By George Hohmann
CHARLESTON — Editor’s note: The following article is part of the West Virginia Press Association’s series on the “Our Children, Our Future” Coalition. Journalist George Hohmann is following the coalition’s efforts, providing reports from its organizational meetings this month through its attempts to have impactful legislation passed during the 2014 session of the West Virginia legislative session.
Organizers of a grassroots campaign to improve kids’ health and fight child poverty in West Virginia through a statewide call to action hope to build momentum this week and help set the agenda for the next session of the Legislature.
Started last year by kids’ health and anti-poverty advocates, the campaign — now operating under the banner “Our Children, Our Future” — is a loose coalition of groups including unions, chambers of commerce, faith groups, lawmakers, and kids and families themselves.
The “Our Children, Our Future” coalition won five victories or partial victories in the Legislature earlier this year, said Stephen Smith, executive director of the West Virginia Coalition for Healthy Kids and Families.
Smith’s Healthy Kids and Families Coalition was created in 1998 to push the Legislature to create the Children’s Health Insurance Program, known as CHIP, in West Virginia. That effort succeeded. “West Virginia is seventh in the country in terms of enrollment,” he said.
“About one-and-a-half years ago, our board said, ‘On the one hand, poor kids in West Virginia have health care and that’s great. But on the other hand, in almost every other way, poor kids are worse off than when we started 14 years ago.
“As we were having that conversation internally, other organizations were having similar conversations about ‘What would it look like if we had a statewide campaign that was explicitly not about one issue or area but was tackling the problem of child poverty more broadly? What would that look like, how would you do it, who would be a part of it?’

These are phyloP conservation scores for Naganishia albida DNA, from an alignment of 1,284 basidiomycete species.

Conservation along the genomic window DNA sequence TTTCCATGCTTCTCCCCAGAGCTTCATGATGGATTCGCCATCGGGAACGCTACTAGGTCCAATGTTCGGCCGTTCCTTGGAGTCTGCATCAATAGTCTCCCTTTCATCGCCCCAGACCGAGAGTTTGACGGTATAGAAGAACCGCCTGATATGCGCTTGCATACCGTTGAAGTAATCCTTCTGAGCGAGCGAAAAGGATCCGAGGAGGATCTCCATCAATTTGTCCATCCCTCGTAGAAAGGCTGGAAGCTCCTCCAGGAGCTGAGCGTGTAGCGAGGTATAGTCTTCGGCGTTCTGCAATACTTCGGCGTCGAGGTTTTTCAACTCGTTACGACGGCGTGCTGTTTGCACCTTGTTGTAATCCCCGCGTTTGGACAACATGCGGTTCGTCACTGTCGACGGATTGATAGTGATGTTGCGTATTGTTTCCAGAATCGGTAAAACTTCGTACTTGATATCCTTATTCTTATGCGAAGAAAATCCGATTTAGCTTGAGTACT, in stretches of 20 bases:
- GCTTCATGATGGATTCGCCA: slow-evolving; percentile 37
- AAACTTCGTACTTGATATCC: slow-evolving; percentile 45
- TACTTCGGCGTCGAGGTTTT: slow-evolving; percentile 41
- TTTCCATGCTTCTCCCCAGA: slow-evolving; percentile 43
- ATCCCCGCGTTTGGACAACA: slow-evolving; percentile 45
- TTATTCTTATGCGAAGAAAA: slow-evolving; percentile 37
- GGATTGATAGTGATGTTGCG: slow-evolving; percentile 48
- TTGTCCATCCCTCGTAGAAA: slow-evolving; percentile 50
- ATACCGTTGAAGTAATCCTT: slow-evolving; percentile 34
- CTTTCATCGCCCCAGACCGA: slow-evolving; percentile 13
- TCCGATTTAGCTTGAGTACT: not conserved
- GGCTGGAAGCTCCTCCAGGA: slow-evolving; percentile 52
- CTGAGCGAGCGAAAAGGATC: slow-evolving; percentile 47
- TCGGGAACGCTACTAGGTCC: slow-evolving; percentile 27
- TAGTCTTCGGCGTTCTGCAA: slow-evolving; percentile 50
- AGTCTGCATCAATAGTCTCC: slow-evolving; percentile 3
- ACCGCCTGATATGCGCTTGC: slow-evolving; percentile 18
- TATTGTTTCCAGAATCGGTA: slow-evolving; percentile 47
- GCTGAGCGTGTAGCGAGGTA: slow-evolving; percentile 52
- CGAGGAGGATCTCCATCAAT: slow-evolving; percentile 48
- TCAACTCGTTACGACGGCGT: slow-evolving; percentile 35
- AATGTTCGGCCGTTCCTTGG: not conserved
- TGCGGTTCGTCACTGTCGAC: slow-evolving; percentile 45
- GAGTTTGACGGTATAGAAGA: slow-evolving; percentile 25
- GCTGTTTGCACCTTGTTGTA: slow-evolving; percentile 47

“We don’t care about political affiliation. As long as you’re willing to work and you care about having a state where kids don’t grow up in poverty, come and learn how to make policy and win policy. This is especially for students, families and teachers — people who care about the issues. Come get the skills.”
Smith said his organization and a dozen other groups agreed a year ago to work only on issues considered winnable and impactful. They also agreed that “rather than spending lots of time in meetings, we would spend our time building the campaign” by bringing affected kids and families into the coalition and by reaching out to unlikely allies.
When it comes to policy, “you can’t work in public health without looking at poverty,” Smith said. “We had our first meeting in July last year. We voted on the ‘Our Children, Our Future’ name in December. Until then it was the child poverty campaign.”
A series of meetings around the state last year produced a list of 94 issues, which were narrowed to 17. Smith said issues were picked that were specific and winnable, had a co-chair and had a commitment to build a team of stakeholders. The team had to include affected families, allies, advocates and at least one policymaker.
Five issues made the cut: Expand Medicaid to more working families; protect and increase funding for efforts to prevent family violence; stop proposed cuts in child care benefits; promote healthy foods in schools; and pass legislation to address prison overcrowding.
There were some outright victories, like Gov. Earl Ray Tomblin’s decision to expand Medicaid. Others, like prison reform, were partial victories. Smith said the “Our Children, Our Future” campaign doesn’t claim sole credit for any of the victories, but did focus on those five issues.